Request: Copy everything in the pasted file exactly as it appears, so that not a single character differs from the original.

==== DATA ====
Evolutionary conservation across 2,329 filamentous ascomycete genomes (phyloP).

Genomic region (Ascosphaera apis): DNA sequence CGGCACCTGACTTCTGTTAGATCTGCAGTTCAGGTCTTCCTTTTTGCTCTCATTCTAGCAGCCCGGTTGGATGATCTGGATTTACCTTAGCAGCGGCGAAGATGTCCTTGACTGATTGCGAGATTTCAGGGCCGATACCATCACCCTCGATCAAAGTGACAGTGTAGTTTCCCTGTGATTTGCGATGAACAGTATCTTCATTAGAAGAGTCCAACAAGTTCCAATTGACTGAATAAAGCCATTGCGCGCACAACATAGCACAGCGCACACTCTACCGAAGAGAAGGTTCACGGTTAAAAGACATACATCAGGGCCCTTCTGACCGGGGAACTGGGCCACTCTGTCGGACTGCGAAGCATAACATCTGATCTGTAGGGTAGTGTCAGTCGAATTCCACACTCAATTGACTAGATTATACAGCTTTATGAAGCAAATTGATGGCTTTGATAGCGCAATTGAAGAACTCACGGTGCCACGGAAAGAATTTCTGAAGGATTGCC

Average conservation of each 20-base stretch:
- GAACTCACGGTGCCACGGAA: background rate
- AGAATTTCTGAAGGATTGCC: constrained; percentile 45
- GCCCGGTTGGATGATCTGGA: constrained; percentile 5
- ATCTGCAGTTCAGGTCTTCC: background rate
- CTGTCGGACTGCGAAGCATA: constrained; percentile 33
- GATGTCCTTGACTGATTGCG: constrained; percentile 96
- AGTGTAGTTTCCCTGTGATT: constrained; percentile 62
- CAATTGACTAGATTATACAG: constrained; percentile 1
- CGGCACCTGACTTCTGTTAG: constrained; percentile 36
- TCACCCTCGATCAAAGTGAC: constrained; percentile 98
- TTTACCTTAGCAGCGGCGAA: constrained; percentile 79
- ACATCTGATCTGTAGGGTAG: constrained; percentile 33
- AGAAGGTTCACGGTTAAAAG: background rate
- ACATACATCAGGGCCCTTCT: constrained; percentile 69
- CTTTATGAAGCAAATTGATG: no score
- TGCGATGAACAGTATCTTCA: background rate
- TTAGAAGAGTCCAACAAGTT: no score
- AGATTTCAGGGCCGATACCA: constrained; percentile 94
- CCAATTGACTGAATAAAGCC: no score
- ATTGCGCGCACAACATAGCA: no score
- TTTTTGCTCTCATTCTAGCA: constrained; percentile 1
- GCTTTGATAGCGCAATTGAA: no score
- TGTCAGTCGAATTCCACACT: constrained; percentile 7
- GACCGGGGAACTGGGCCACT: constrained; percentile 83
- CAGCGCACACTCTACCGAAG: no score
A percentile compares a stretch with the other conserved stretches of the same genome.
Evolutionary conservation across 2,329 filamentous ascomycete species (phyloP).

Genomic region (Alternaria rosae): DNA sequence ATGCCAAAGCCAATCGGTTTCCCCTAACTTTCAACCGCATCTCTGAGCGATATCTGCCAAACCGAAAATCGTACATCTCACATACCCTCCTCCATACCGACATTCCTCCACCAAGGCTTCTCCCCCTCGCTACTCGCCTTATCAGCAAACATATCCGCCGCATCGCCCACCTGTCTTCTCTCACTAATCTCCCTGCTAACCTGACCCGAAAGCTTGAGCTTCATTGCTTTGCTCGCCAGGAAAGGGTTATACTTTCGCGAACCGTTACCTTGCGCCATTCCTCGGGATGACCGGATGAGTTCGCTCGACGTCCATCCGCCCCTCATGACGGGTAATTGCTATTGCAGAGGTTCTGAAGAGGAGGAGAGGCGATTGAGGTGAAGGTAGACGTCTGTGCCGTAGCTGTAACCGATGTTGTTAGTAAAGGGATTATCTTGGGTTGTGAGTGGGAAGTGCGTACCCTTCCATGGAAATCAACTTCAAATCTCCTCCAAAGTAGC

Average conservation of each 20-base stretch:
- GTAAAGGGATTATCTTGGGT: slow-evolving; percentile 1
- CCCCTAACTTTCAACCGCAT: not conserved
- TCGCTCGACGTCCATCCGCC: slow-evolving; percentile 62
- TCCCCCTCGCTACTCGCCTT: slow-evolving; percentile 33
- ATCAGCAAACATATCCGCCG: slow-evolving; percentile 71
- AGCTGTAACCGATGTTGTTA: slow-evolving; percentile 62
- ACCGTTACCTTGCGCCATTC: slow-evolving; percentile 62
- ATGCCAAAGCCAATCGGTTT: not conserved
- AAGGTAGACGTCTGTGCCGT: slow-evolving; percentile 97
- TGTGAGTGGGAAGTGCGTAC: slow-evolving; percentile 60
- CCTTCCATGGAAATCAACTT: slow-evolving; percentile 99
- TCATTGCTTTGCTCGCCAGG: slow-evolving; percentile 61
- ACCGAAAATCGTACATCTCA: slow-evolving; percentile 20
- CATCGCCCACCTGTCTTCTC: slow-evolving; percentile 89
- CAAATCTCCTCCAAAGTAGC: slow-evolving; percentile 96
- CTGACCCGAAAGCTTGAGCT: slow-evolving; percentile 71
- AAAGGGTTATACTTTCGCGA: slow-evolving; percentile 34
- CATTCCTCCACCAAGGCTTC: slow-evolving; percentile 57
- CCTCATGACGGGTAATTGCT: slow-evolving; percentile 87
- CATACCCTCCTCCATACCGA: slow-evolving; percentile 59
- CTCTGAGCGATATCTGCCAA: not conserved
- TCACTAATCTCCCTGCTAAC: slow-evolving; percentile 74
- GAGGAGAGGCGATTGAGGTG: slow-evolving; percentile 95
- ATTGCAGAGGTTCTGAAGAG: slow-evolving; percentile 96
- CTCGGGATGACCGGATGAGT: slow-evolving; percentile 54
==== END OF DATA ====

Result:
Evolutionary conservation across 2,329 filamentous ascomycete genomes (phyloP).

Genomic region (Ascosphaera apis): DNA sequence CGGCACCTGACTTCTGTTAGATCTGCAGTTCAGGTCTTCCTTTTTGCTCTCATTCTAGCAGCCCGGTTGGATGATCTGGATTTACCTTAGCAGCGGCGAAGATGTCCTTGACTGATTGCGAGATTTCAGGGCCGATACCATCACCCTCGATCAAAGTGACAGTGTAGTTTCCCTGTGATTTGCGATGAACAGTATCTTCATTAGAAGAGTCCAACAAGTTCCAATTGACTGAATAAAGCCATTGCGCGCACAACATAGCACAGCGCACACTCTACCGAAGAGAAGGTTCACGGTTAAAAGACATACATCAGGGCCCTTCTGACCGGGGAACTGGGCCACTCTGTCGGACTGCGAAGCATAACATCTGATCTGTAGGGTAGTGTCAGTCGAATTCCACACTCAATTGACTAGATTATACAGCTTTATGAAGCAAATTGATGGCTTTGATAGCGCAATTGAAGAACTCACGGTGCCACGGAAAGAATTTCTGAAGGATTGCC

Average conservation of each 20-base stretch:
- GAACTCACGGTGCCACGGAA: background rate
- AGAATTTCTGAAGGATTGCC: constrained; percentile 45
- GCCCGGTTGGATGATCTGGA: constrained; percentile 5
- ATCTGCAGTTCAGGTCTTCC: background rate
- CTGTCGGACTGCGAAGCATA: constrained; percentile 33
- GATGTCCTTGACTGATTGCG: constrained; percentile 96
- AGTGTAGTTTCCCTGTGATT: constrained; percentile 62
- CAATTGACTAGATTATACAG: constrained; percentile 1
- CGGCACCTGACTTCTGTTAG: constrained; percentile 36
- TCACCCTCGATCAAAGTGAC: constrained; percentile 98
- TTTACCTTAGCAGCGGCGAA: constrained; percentile 79
- ACATCTGATCTGTAGGGTAG: constrained; percentile 33
- AGAAGGTTCACGGTTAAAAG: background rate
- ACATACATCAGGGCCCTTCT: constrained; percentile 69
- CTTTATGAAGCAAATTGATG: no score
- TGCGATGAACAGTATCTTCA: background rate
- TTAGAAGAGTCCAACAAGTT: no score
- AGATTTCAGGGCCGATACCA: constrained; percentile 94
- CCAATTGACTGAATAAAGCC: no score
- ATTGCGCGCACAACATAGCA: no score
- TTTTTGCTCTCATTCTAGCA: constrained; percentile 1
- GCTTTGATAGCGCAATTGAA: no score
- TGTCAGTCGAATTCCACACT: constrained; percentile 7
- GACCGGGGAACTGGGCCACT: constrained; percentile 83
- CAGCGCACACTCTACCGAAG: no score
A percentile compares a stretch with the other conserved stretches of the same genome.
Evolutionary conservation across 2,329 filamentous ascomycete species (phyloP).

Genomic region (Alternaria rosae): DNA sequence ATGCCAAAGCCAATCGGTTTCCCCTAACTTTCAACCGCATCTCTGAGCGATATCTGCCAAACCGAAAATCGTACATCTCACATACCCTCCTCCATACCGACATTCCTCCACCAAGGCTTCTCCCCCTCGCTACTCGCCTTATCAGCAAACATATCCGCCGCATCGCCCACCTGTCTTCTCTCACTAATCTCCCTGCTAACCTGACCCGAAAGCTTGAGCTTCATTGCTTTGCTCGCCAGGAAAGGGTTATACTTTCGCGAACCGTTACCTTGCGCCATTCCTCGGGATGACCGGATGAGTTCGCTCGACGTCCATCCGCCCCTCATGACGGGTAATTGCTATTGCAGAGGTTCTGAAGAGGAGGAGAGGCGATTGAGGTGAAGGTAGACGTCTGTGCCGTAGCTGTAACCGATGTTGTTAGTAAAGGGATTATCTTGGGTTGTGAGTGGGAAGTGCGTACCCTTCCATGGAAATCAACTTCAAATCTCCTCCAAAGTAGC

Average conservation of each 20-base stretch:
- GTAAAGGGATTATCTTGGGT: slow-evolving; percentile 1
- CCCCTAACTTTCAACCGCAT: not conserved
- TCGCTCGACGTCCATCCGCC: slow-evolving; percentile 62
- TCCCCCTCGCTACTCGCCTT: slow-evolving; percentile 33
- ATCAGCAAACATATCCGCCG: slow-evolving; percentile 71
- AGCTGTAACCGATGTTGTTA: slow-evolving; percentile 62
- ACCGTTACCTTGCGCCATTC: slow-evolving; percentile 62
- ATGCCAAAGCCAATCGGTTT: not conserved
- AAGGTAGACGTCTGTGCCGT: slow-evolving; percentile 97
- TGTGAGTGGGAAGTGCGTAC: slow-evolving; percentile 60
- CCTTCCATGGAAATCAACTT: slow-evolving; percentile 99
- TCATTGCTTTGCTCGCCAGG: slow-evolving; percentile 61
- ACCGAAAATCGTACATCTCA: slow-evolving; percentile 20
- CATCGCCCACCTGTCTTCTC: slow-evolving; percentile 89
- CAAATCTCCTCCAAAGTAGC: slow-evolving; percentile 96
- CTGACCCGAAAGCTTGAGCT: slow-evolving; percentile 71
- AAAGGGTTATACTTTCGCGA: slow-evolving; percentile 34
- CATTCCTCCACCAAGGCTTC: slow-evolving; percentile 57
- CCTCATGACGGGTAATTGCT: slow-evolving; percentile 87
- CATACCCTCCTCCATACCGA: slow-evolving; percentile 59
- CTCTGAGCGATATCTGCCAA: not conserved
- TCACTAATCTCCCTGCTAAC: slow-evolving; percentile 74
- GAGGAGAGGCGATTGAGGTG: slow-evolving; percentile 95
- ATTGCAGAGGTTCTGAAGAG: slow-evolving; percentile 96
- CTCGGGATGACCGGATGAGT: slow-evolving; percentile 54